From the story:

The building has a private gym and key-locked elevators with private landings.

All the apartments have custom kitchen cabinetry, wide plank rift oak floors, Italian marble slab bathrooms and smart home systems that allow residents to control lights, music and heating from their iPhones or iPads.

Hopefully, J.Lo will invite Beyonce over to practice, since she doesn't mind getting out on the course herself.

 

October 25, 2014 - 10:05am
Posted by:
T.J. Auclair
tj.auclair's picture
Payne Stewart
PGA of America
Payne Stewart at the 1999 Ryder Cup, one month before his death.

It's hard to believe, but Saturday marks the 15th anniversary of the tragic passing of one of golf's most charismatic figures, Payne Stewart.

Stewart, an 11-time PGA Tour winner and three-time major champion, perished in a LearJet plane accident on Oct. 25, 1999, when the cabin lost pressure. All on board died of hypoxia -- a condition in which the body or a region of the body is deprived of adequate oxygen supply.

The plane, still on auto-pilot, crashed in a field in Mina, S.D., when it eventually ran out of fuel. Stewart's agents Robert Fraley and Van Ardan, and pilots Michael Kling and Stephanie Bellegarrigue, along with Bruce Borland, a highly regarded golf course architect with the Jack Nicklaus design company, also perished.

Stewart was 42 at the time of his death. He was just four months removed from what would prove to be his final major championship victory, the U.S. Open at Pinehurst No. 2, an incredible tournament where Stewart outlasted a then-majorless Phil Mickelson.

Watch highlights from that '99 U.S. Open here:

The plane incident happened just one month -- nearly to the day -- after Stewart was part of the U.S. Ryder Cup team that mounted a then record-setting, final day, come from behind victory in the 1999 matches at The Country Club in Brookline, Mass.

That was Stewart's last public appearance and, if ever there was an everlasting way to remember someone, that was it.

Stewart had always been known for two things -- his distinctive clothing (plus-fours and tam-o-shanter hat) and his intensity. Before those 1999 Ryder Cup matches, Stewart mixed things up a bit when he suggested that based on the strength of the European team -- or perceived lack thereof -- they should be caddying for the U.S. team not playing against them.

Harsh, no doubt, but that was Stewart's personality. He loved dishing it out, but also had a heart the size of the Wanamaker Trophy that he won in the 1989 PGA Championship.

In his Sunday singles match, Stewart displayed the type of sportsmanship he'll forever be remembered for. His opponent Colin Montgomerie was having a horrible week with the Boston galleries heckling his every move. With the Ryder Cup already secured late that afternoon for the Americans, Stewart picked up Montgomerie's golf ball on the 18th hole and conceded the match out of courtesy.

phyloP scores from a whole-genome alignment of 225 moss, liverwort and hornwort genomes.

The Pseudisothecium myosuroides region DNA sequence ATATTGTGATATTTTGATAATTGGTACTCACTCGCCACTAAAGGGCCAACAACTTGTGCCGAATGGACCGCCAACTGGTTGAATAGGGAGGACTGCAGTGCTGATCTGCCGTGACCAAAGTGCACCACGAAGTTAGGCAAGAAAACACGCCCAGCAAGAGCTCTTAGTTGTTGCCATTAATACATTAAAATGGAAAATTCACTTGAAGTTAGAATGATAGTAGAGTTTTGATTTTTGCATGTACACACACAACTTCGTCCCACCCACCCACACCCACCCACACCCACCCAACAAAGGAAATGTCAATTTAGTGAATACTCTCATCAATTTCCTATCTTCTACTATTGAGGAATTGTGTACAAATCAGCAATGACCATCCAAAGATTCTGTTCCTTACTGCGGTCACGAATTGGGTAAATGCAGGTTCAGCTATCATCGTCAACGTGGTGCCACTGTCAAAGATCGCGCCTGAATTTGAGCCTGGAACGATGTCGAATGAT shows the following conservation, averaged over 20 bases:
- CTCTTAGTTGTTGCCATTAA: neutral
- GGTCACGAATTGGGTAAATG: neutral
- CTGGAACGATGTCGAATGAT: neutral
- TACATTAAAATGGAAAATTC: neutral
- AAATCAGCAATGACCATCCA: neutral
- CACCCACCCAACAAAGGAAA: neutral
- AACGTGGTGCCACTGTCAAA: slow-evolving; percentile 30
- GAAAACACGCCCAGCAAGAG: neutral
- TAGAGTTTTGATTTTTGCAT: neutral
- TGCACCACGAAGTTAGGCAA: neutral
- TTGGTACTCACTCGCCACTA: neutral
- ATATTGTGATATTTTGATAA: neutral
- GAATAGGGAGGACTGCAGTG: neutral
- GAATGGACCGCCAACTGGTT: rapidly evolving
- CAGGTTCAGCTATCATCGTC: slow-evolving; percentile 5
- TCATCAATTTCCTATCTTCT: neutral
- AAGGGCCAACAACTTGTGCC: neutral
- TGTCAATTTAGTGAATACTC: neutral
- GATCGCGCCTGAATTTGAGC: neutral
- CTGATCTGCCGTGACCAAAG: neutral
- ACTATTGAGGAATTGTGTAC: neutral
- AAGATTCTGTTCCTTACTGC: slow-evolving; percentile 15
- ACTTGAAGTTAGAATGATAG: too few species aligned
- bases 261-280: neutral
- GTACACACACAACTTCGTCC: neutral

It was mature, it was classy, it was the right thing to do. It exemplified the person Payne Stewart had come to be.

During the 2014 U.S. Open at Pinehurst No. 2, Rickie Fowler paid homage to Stewart with his clothing for the first round:

The rememberance by Fowler proved to be good karma. He tied for second at the U.S. Open.

 

Justin Rose, the 2013 U.S. Open champ, also paid tribute to Stewart to Pinehurst back in June. After holing his final putt, Rose gave the famous fist in the air reaction Stewart gave when his winning putt dropped in 1999. You can see video of it here:

To understand just how long Stewart has been gone, here are a few things that have happened since he left us far too early:

 

- Tiger Woods had just two major championships on his resume before Stewart's passing. Woods has had 12 since.

- Phil Mickelson, major-less before Stewart's passing, has won five of them since.

- Woods (2000, 2002 and 2008) and Retief Goosen (2001, 2004) joined Stewart, Willie Anderson, Alex Smith, John McDermott, Walter Hagen, Bobby Jones, Gene Sarazen, Ralph Guldahl, Ben Hogan, Cary Middlecoff, Julius Boros, Billy Casper, Jack Nicklaus, Lee Trevino, Andy North, Hale Irwin, Curtis Strange, Ernie Els and Lee Janzen as the only winners of multiple U.S. Opens.

- Seven Ryder Cups have been played. The U.S. has gone 1-6 over that time, with the lone victory coming in 2008 at Valhalla, when Stewart's dear friend, Paul Azinger, was the U.S. captain.

- And, for the younger crowd, Twitter, Facebook, iPhones, iPods and blogs didn't even exist until well after 1999.

Stewart has been missed and will continue to be missed. Unfortunately, we'll never have the chance to see him captain a U.S. Ryder Cup team -- something that surely would have come to fruition.

Though he passed so young, Stewart left us with so many great on-course memories.

Even still, it's hard to believe it's been 15 years.

Follow T.J. Auclair on Twitter, @tjauclair.